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Source: MIL-OSI Submissions

Source: Greenpeace

In the face of escalating violence upon peaceful protestors on Waiheke, Greenpeace, which supports the Protect Pūtiki campaign, is calling on the New Zealand Police to “ensure the safety of the peaceful protectors of Pūtiki Bay from further violence at the hands of private contractors working for Kennedy Point BoatHarbour Ltd.”
“The first duty of police is to protect the safety of all people, and protect them from violence. These people have a right to peaceful protest under the Bill of Rights. The police are failing in their duty to keep the peace by standing aside and allowing contractors to assault peaceful protesters,” says Greenpeace Aotearoa Programme Director, Niamh O’Flynn.
“Non-violent peaceful civil disobedience is a cornerstone of our democracy in Aotearoa. Much of what we now take for granted, such as New Zealand’s part in opposing Apartheid in South Africa, our nuclear-free status, and the ban on new oil and gas exploration in New Zealand waters, was won through civil disobedience. It is essential that we protect the freedom for people to continue to confront injustice without fear of violence.”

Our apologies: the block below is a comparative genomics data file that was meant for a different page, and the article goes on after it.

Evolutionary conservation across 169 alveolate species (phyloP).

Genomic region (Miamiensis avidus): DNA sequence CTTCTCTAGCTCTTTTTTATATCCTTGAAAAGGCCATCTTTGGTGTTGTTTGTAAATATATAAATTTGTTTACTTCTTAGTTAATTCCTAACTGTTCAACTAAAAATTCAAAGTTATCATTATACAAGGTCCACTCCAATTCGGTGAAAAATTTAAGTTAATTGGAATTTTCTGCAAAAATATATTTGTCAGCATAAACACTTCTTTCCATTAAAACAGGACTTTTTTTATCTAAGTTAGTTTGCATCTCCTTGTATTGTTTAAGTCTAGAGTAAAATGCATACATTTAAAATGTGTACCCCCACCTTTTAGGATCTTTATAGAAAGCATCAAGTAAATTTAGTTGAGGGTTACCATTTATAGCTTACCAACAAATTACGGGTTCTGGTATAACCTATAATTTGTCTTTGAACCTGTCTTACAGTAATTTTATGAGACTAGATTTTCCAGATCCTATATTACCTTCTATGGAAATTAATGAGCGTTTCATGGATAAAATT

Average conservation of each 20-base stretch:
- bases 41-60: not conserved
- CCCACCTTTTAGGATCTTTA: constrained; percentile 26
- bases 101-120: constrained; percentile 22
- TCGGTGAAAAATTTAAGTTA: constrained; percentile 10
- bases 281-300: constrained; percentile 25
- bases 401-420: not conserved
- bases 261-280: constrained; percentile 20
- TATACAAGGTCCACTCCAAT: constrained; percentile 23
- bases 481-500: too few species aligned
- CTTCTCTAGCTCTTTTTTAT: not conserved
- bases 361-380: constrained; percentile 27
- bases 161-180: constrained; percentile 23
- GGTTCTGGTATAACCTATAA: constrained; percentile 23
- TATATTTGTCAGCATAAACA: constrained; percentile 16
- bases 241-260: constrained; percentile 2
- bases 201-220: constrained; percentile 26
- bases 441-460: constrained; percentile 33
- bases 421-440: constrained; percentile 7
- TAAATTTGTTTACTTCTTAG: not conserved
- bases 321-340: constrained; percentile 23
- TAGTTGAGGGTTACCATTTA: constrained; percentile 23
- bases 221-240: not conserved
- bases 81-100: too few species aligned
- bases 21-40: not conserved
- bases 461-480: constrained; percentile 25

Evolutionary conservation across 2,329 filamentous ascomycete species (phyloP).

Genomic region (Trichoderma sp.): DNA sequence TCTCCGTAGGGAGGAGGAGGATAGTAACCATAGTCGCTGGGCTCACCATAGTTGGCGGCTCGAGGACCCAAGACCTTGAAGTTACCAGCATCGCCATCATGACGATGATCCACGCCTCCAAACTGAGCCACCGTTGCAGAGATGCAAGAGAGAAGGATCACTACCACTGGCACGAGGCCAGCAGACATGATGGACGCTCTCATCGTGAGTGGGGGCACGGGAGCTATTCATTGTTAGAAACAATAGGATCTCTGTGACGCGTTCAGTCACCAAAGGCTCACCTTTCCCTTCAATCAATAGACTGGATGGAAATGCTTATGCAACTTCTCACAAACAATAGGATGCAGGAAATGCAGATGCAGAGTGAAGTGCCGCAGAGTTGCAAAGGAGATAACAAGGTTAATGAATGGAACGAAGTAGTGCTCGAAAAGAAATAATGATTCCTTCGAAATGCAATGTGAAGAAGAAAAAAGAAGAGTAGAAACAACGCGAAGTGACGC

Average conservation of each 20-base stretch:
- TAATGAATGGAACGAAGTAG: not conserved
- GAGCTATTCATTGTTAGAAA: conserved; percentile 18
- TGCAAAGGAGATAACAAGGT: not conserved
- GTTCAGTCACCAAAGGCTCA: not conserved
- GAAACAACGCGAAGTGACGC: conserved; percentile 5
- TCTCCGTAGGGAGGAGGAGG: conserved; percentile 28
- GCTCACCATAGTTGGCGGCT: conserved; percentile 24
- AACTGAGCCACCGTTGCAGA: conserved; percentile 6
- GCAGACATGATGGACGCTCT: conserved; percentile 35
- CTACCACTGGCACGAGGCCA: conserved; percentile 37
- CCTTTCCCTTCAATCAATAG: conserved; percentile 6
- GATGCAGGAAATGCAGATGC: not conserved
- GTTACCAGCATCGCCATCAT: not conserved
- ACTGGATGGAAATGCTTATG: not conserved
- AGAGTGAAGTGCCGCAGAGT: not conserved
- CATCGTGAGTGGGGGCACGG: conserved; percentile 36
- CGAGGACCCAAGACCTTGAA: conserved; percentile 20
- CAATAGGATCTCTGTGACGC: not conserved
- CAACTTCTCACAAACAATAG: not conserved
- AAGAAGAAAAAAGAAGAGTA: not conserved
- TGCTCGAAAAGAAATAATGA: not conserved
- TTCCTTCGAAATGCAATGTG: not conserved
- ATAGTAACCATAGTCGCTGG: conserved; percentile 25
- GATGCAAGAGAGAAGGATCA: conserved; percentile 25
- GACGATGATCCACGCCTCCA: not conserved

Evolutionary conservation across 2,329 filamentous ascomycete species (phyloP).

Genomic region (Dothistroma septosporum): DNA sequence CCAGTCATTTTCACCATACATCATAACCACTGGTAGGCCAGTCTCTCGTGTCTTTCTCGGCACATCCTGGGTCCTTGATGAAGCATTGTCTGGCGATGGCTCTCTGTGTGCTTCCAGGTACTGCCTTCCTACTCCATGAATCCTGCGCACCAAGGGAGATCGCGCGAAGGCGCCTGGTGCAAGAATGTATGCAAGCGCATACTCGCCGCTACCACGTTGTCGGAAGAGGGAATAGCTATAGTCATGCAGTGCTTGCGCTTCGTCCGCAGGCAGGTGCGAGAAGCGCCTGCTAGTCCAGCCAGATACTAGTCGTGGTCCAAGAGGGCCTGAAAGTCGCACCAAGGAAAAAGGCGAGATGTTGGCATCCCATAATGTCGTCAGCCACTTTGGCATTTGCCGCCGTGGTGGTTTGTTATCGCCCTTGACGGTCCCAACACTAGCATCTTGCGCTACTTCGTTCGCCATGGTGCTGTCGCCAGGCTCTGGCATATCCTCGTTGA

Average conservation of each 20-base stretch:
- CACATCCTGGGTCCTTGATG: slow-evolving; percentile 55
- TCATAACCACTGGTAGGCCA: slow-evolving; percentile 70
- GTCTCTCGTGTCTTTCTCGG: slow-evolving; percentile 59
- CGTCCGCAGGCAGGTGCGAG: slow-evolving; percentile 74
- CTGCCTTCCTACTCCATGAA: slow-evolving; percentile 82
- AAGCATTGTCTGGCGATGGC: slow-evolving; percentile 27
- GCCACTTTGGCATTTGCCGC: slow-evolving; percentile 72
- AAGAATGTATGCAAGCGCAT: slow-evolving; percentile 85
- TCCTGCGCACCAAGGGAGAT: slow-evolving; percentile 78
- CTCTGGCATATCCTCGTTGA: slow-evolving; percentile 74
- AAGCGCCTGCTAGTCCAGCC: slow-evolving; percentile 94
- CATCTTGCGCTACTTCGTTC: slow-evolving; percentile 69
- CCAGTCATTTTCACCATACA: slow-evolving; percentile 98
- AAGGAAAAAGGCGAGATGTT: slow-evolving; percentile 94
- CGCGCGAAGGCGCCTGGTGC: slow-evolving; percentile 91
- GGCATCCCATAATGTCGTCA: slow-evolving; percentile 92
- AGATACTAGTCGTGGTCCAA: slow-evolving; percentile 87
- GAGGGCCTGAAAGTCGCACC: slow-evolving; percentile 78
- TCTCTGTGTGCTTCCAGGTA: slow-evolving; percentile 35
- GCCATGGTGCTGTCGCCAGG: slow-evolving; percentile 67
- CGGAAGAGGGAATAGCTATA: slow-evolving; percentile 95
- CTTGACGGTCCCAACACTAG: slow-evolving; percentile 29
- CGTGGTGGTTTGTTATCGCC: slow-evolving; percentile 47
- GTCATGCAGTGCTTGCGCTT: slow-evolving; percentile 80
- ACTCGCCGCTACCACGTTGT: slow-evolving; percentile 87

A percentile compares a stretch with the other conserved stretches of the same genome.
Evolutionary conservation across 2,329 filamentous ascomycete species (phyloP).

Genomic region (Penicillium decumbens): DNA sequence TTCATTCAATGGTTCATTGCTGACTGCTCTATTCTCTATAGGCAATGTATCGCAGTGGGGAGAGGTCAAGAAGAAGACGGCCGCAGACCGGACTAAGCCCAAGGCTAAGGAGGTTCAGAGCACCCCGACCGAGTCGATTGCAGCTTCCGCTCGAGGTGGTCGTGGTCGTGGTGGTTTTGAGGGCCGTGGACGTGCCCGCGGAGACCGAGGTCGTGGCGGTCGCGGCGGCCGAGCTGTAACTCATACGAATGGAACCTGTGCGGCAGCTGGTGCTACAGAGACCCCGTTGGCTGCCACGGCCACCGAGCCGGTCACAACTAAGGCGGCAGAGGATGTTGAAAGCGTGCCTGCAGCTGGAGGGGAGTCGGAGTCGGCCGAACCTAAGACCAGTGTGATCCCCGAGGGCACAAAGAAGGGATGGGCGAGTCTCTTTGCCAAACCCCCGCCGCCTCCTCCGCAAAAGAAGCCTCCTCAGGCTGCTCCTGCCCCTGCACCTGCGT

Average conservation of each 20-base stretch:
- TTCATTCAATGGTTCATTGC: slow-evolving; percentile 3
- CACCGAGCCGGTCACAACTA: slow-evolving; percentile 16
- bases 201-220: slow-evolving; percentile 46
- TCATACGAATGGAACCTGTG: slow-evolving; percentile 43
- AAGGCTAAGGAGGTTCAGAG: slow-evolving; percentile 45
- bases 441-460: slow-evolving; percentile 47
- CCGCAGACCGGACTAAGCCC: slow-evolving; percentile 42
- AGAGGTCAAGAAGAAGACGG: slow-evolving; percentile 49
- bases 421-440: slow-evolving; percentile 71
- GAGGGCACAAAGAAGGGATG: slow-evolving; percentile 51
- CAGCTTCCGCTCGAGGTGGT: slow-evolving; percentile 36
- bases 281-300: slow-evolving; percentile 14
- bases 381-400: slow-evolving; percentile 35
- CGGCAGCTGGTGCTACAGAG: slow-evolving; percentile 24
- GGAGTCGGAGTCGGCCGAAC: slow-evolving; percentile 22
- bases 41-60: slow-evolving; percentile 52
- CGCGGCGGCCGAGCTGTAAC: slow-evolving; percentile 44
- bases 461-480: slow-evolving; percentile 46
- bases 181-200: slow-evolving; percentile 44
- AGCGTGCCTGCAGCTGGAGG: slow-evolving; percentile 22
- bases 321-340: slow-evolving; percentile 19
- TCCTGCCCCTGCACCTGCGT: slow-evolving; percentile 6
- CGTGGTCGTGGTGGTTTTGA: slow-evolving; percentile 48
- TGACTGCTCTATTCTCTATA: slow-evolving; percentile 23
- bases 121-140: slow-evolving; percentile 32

“While the police have stated that they are “investigating” previous incidents, and are “talking to both sides” they have failed to intervene to prevent further and escalating violence and that’s not good enough. It is unfair on all parties to allow this to happen,” says O’Flynn.
Greenpeace is hosting a petition for Protect Pūtiki to Auckland Mayor Phil Goff and other politicians calling on them to honour their obligation to uphold Te Tiriti and stop all works at the site. The petition has quickly gained over 2,000 signatures since its launch on Sunday.
The protesters have been working to protect the culturally significant Pūtiki Bay (Kennedy Point, Waiheke), from developers working to build a 186 berth marina and floating car park, saying that “Pūtiki is a taonga, a cultural repository, a wāhi tapu, a bay lined with pā sites on headlands, 500+ year old pohutukawa trees, a traditional kai moana gathering space. It is a landing site of Te Arawa and Tainui waka, therefore the ancestral waters of every Māori who whakapapa back to these waka.”

MIL OSI